ISRO Starts Countdown For First Mission In 2021
Sriharikota: The Indian Space Research Organisation (ISRO) is gearing up for its first launch of 2021, which is scheduled at 10:24 am from the SHAR Centre in Sriharikota on Sunday. This is for the first time that an Indian rocket will launch 637-kg Amazonia-1 of Brazil as primary satellite from the launch pad of the Sriharikota spaceport in Andhra Pradesh’s Nellore district, about 100 kms from Chennai.
Named Satish Dhawan Satellite or SD Sat, after the founding father of the Indian Space program Prof Sathish Dhawan, it will send names of 25,000 individuals to space. The nanosatellite will carry a copy of the Bhagavad Gita in the form of an SD card and a photograph of Prime Minister Narendra Modi on the top panel to show solidarity and gratitude for his Aatmanirbhar initiative and space privatisation. The names of Isro chairperson Dr K Sivan and scientific secretary Dr R Umamaheswaran have been etched on the bottom panel.
The satellite will carry 18 co-passenger payloads (four from ISRO’s Indian National Space Promotion and Authorisation Centre, three UNITYsats from a consortium of 3 Indian academic institutes and the SD SAT from SKI) and 14 from NSIL. Developed by Chennai-based SpaceKidz India, it will also carry three payloads — one to study space radiation, one to study the magnetosphere, and another that will demonstrate a low-power wide-area communication network. PSLV-C51/Amazonia-1 is the first dedicated commercial mission of NSIL, which is undertaking it under a commercial arrangement with Seattle, US-based satellite rideshare and mission management provider, Spaceflight Inc. “We are eagerly looking forward to the launch. We are very proud to launch the first Brazilian-built satellite, Chairman and Managing Director of NSIL, G Narayanan, was quoted as saying by PTI.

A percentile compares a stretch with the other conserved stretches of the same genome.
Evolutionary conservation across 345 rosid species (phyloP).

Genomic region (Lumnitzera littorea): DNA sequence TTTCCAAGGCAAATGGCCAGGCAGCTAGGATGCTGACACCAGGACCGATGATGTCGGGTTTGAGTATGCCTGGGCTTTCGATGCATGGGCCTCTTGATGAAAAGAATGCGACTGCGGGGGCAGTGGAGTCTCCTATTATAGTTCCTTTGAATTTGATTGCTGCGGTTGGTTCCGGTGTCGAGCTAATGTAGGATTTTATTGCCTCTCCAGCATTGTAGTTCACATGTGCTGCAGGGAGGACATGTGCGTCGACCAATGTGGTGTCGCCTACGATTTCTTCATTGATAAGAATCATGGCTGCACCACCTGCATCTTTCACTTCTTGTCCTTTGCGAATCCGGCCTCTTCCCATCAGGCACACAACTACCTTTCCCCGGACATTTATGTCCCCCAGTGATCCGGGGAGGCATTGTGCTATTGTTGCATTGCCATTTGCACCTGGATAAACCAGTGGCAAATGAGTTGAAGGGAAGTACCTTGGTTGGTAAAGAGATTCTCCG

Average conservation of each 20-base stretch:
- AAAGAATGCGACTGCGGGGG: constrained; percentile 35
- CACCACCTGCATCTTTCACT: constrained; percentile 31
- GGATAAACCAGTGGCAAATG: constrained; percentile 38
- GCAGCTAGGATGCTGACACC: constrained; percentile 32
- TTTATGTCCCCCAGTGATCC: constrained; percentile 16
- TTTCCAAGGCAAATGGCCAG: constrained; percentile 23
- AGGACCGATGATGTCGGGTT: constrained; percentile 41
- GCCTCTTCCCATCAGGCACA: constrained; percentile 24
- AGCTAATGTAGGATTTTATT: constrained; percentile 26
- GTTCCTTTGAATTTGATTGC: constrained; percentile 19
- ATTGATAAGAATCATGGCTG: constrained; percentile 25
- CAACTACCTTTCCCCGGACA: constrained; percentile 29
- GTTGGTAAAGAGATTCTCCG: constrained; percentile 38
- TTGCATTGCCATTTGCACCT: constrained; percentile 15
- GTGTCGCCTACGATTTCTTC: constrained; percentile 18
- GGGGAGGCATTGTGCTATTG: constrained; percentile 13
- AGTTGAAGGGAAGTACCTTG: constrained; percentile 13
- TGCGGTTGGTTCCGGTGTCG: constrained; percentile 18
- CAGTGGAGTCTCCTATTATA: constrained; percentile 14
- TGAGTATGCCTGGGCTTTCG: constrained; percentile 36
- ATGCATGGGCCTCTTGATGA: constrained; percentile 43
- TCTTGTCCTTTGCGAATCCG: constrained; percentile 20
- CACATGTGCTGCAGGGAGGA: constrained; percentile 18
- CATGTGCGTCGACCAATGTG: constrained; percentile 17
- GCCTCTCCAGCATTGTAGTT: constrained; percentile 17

“This satellite would further strengthen the existing structure by providing remote sensing data to users for monitoring deforestation in the Amazon region and analysis of diversified agriculture across the Brazilian territory,” an ISRO statement said.